I feel it is the heart of my job to help people find what is important to them within all this fear and anxiety (because what we feel anxious about usually is very closely related to what matters deeply to us), and to take meaningful and committed action to build a vital and connected life for themselves. For those with climate fears, I work to build within them a sense of the ways in which they might impact the world around them in a positive or nurturing way. I hope to build a sense of agency so we do not all collapse in despair.”

Do you have suggestions to help people who feel like their anxiety about our environment is affecting their lives?

“It is a delicate balance – we need to understand where we actually are with our climate, and really, to grieve all the loss that has already happened and all the losses we and our children will face going forward. It can be so overwhelming and I recommend finding groups of like-minded folks with similar concerns to process feelings – and then to start to work on taking action. As Greta Thunberg has said, so cogently, “Once we start to act, hope is everywhere. So instead of looking for hope, look for action. Then and only then, hope will come today.” And when we do this together, we build communities of hope.”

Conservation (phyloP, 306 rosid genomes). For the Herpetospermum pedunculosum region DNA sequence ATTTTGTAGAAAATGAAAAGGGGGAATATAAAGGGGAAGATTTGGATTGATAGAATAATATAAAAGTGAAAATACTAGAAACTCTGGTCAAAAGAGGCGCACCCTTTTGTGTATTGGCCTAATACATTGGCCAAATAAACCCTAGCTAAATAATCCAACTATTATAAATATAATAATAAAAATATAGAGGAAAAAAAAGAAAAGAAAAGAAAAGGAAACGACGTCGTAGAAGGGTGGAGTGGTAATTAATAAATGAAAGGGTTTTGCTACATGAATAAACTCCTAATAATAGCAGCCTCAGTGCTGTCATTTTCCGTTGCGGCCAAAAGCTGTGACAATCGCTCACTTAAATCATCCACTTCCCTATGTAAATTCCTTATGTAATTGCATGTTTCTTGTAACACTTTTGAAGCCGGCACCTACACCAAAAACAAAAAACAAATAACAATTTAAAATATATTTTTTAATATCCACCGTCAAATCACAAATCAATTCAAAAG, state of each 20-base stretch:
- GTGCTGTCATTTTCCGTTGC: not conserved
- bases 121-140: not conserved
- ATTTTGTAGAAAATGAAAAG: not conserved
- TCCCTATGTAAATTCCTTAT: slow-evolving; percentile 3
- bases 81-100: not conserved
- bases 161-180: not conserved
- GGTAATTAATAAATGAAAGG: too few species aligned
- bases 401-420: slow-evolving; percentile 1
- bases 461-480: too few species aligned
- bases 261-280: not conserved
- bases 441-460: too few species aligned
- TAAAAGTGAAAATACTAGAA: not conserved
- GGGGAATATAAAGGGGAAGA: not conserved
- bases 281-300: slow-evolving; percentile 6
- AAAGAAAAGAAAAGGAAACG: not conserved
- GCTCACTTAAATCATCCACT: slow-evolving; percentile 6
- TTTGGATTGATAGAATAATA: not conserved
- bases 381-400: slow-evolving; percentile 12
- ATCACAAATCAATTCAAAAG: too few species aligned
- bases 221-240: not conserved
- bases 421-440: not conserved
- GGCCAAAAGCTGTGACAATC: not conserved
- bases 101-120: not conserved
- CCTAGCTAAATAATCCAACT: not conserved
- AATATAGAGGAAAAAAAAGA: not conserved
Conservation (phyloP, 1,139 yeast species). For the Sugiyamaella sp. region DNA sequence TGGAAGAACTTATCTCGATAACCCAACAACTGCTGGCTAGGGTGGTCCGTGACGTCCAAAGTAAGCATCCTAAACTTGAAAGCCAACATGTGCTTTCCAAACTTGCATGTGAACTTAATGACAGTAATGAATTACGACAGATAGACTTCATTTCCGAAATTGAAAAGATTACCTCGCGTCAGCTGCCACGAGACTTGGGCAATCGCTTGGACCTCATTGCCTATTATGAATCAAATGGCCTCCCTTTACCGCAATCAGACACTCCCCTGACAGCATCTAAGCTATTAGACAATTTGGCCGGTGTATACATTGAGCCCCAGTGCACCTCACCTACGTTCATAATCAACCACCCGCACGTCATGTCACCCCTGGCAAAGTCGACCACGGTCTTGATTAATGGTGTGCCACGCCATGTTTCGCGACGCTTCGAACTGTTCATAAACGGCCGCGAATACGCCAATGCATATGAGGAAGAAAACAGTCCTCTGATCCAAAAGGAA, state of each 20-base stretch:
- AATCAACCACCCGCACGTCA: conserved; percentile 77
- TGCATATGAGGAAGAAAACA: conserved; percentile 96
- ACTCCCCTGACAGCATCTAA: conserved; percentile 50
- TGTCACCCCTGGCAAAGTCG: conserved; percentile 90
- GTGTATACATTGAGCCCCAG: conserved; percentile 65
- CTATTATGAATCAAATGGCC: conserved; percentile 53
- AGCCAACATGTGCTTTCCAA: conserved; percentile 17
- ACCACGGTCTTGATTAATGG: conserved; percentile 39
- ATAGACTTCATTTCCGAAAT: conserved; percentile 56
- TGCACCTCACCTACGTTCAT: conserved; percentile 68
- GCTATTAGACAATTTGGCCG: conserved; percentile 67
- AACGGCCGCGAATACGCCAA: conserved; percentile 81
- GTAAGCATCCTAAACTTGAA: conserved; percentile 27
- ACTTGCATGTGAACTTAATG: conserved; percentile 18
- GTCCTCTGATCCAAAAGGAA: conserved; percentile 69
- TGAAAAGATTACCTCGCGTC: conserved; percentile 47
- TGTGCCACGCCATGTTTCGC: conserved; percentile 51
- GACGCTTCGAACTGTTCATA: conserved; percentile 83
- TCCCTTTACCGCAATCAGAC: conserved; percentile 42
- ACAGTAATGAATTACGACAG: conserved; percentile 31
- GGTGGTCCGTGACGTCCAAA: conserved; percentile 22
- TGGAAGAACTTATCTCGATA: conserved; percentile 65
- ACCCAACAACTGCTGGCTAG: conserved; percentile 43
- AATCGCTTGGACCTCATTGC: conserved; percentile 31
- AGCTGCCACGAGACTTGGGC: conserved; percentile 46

What’s motivating you to ride?

“Well, I do love to ride a bike. Not particularly fast, and not over tricky jumps and logs and stuff like my husband likes, but I love to spin and look at the world around me go by! So, in terms of biking – I just needed kind of an excuse. This is the best excuse ever.”

How has climate change impacted you and/or the area you live in?

“I live in Central MA and we are a family of devoted skiers. The ski season is changing, shortening and warming, and this breaks my heart as I realize our family days on the slopes are dwindling. This is such a tiny thing in the greater scope of climate change, but we feel it in a big way, and it hurts.

The larger way that climate change has impacted me personally is through the daily realization of impending loss. Now, when I see fireflies in the backyard, it feels more bittersweet; I wonder how long we will get to have such amazing creatures to share our world. This makes me sad but it also makes me grateful for all the beauty we have around us still.”

Which beneficiaries are you supporting, and why?